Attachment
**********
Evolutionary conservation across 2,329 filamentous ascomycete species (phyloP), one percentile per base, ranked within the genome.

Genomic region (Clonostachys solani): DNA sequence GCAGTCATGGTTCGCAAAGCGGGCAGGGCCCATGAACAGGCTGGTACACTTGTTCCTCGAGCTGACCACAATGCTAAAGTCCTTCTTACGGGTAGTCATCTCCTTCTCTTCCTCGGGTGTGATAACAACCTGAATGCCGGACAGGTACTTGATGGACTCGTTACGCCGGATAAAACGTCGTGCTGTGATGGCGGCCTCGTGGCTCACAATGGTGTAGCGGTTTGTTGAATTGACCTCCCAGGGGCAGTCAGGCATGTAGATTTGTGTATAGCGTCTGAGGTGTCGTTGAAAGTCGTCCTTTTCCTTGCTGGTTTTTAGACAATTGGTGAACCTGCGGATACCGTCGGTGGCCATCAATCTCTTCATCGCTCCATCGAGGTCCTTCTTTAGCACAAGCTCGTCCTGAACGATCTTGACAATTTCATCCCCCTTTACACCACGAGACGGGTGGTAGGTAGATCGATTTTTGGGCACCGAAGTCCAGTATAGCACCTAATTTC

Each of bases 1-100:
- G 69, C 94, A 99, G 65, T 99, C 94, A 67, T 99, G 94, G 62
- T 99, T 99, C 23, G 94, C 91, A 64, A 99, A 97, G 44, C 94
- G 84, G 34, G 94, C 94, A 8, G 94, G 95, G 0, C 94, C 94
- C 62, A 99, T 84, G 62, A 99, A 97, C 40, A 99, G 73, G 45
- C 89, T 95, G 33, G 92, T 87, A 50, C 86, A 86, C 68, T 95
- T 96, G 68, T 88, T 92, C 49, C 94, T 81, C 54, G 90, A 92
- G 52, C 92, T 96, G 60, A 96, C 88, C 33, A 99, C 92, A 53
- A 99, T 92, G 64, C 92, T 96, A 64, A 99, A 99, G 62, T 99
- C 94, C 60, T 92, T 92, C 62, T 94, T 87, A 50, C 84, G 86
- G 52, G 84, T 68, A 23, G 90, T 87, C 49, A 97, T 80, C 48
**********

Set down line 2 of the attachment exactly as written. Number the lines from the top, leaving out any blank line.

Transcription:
Genomic region (Clonostachys solani): DNA sequence GCAGTCATGGTTCGCAAAGCGGGCAGGGCCCATGAACAGGCTGGTACACTTGTTCCTCGAGCTGACCACAATGCTAAAGTCCTTCTTACGGGTAGTCATCTCCTTCTCTTCCTCGGGTGTGATAACAACCTGAATGCCGGACAGGTACTTGATGGACTCGTTACGCCGGATAAAACGTCGTGCTGTGATGGCGGCCTCGTGGCTCACAATGGTGTAGCGGTTTGTTGAATTGACCTCCCAGGGGCAGTCAGGCATGTAGATTTGTGTATAGCGTCTGAGGTGTCGTTGAAAGTCGTCCTTTTCCTTGCTGGTTTTTAGACAATTGGTGAACCTGCGGATACCGTCGGTGGCCATCAATCTCTTCATCGCTCCATCGAGGTCCTTCTTTAGCACAAGCTCGTCCTGAACGATCTTGACAATTTCATCCCCCTTTACACCACGAGACGGGTGGTAGGTAGATCGATTTTTGGGCACCGAAGTCCAGTATAGCACCTAATTTC